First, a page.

I think this issue may actually be worse than the last one. Because this time, it’s not just Robert Venditti who disappoints with the writing—and, wow, does he disappoint; it’s a terrible script. Like if he were writing Mad Magazine’s Superman II (literally, since it repeats many story beats). But also Wilfredo Torres’s art. Oh, Torres has some excellent moments, and when he’s doing Christopher Reeve expressions, it’s incredible. But the “big” battle scene? It’s tiny.
And it’s confusing. The comic introduces Brainiac, who’s transmitting Man of Steel-style Anti-Superman broadcasts. The action keeps cutting between him in his spaceship and Superman fighting the robots on the ground. Torres emphasizes the spaceship stuff, which is additionally frustrating because there are never enough establishing shots, not the Superman fight. I mean, everyone’s already seen the Superman fight because it’s the Superman II fight and the Superman II surrender.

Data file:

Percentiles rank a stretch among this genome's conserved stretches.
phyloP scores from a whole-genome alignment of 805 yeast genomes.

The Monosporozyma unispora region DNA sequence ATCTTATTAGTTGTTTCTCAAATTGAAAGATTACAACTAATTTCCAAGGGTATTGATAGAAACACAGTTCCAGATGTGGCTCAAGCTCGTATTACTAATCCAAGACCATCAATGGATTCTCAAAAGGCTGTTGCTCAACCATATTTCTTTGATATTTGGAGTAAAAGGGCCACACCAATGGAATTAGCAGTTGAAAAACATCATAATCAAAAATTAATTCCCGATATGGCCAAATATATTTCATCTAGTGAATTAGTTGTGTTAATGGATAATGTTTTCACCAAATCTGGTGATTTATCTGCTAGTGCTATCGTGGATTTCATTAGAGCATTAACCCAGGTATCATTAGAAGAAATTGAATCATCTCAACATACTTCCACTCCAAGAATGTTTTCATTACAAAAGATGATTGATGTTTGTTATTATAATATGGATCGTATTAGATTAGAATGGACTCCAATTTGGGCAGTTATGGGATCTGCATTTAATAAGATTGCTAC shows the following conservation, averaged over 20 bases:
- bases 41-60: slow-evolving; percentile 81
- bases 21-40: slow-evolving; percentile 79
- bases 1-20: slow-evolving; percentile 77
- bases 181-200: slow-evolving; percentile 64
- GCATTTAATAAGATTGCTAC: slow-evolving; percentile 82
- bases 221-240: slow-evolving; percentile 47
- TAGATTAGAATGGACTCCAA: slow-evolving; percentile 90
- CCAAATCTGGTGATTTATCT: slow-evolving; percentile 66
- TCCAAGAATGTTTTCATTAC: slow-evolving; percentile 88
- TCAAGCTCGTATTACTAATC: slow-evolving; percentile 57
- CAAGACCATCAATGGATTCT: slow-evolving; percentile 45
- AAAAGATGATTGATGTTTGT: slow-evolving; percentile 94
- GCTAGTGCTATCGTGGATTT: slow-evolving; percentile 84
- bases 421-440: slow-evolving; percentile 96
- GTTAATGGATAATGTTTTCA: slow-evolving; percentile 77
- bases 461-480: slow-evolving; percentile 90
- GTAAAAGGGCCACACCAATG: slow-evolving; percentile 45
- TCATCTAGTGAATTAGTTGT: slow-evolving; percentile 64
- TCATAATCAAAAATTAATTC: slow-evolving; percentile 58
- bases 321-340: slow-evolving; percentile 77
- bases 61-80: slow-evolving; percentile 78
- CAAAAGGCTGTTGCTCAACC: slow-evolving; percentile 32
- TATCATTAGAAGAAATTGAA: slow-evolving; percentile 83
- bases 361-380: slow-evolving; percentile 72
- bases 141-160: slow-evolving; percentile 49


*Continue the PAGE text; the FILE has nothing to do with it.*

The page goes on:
Maybe if the pointless Lex Luthor material didn’t take up so many pages. Venditti does a one-note Gene Hackman gag for Lex, which is better than Lois Lane, who just spouts off dialogue recycled from Superman: The Movie.
There are some Easter eggs for coming issues, but they’re intentionally unoriginal. It’s less a sequel to the Reeve Superman movies and more of a crossover between the Reeve movies and the “Super Powers” action figure line.
It may actually get so bad Torres’s ability to hit the nostalgia buttons won’t be enough to make it worth reading. Venditti’s writing is profoundly bad; it’s sort of embarrassing to read such a poorly written comic book in 2021.